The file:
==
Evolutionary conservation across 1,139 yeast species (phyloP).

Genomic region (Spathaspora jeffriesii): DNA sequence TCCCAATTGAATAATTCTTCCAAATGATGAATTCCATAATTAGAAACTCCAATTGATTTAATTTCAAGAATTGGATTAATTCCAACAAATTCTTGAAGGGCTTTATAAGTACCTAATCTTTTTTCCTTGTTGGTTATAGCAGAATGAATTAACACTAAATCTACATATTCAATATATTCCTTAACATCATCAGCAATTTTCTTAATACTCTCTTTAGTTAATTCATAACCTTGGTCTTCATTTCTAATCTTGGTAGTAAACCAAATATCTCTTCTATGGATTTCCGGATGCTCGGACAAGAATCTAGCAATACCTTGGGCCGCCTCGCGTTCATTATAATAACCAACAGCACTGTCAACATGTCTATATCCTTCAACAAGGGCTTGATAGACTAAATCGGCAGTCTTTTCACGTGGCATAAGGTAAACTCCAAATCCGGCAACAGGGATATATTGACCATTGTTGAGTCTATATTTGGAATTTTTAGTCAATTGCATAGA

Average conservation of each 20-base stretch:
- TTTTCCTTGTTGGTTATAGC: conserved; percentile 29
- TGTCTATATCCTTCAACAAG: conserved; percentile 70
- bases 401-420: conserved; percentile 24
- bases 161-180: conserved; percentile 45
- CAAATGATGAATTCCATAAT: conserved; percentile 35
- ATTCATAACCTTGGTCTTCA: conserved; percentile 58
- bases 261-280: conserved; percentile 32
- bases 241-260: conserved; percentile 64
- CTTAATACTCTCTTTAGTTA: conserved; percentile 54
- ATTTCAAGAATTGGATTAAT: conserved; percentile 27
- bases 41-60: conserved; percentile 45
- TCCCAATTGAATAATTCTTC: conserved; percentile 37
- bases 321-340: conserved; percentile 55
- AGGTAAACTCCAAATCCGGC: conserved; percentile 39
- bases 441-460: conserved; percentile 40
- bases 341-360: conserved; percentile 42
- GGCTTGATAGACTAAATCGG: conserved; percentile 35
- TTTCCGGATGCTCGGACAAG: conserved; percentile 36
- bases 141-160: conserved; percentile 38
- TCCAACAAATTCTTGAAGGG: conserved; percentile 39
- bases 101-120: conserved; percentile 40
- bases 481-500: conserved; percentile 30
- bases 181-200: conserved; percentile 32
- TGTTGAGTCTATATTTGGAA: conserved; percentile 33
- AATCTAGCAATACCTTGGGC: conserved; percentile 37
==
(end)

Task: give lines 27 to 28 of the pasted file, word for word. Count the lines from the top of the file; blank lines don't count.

- TGTTGAGTCTATATTTGGAA: conserved; percentile 33
- AATCTAGCAATACCTTGGGC: conserved; percentile 37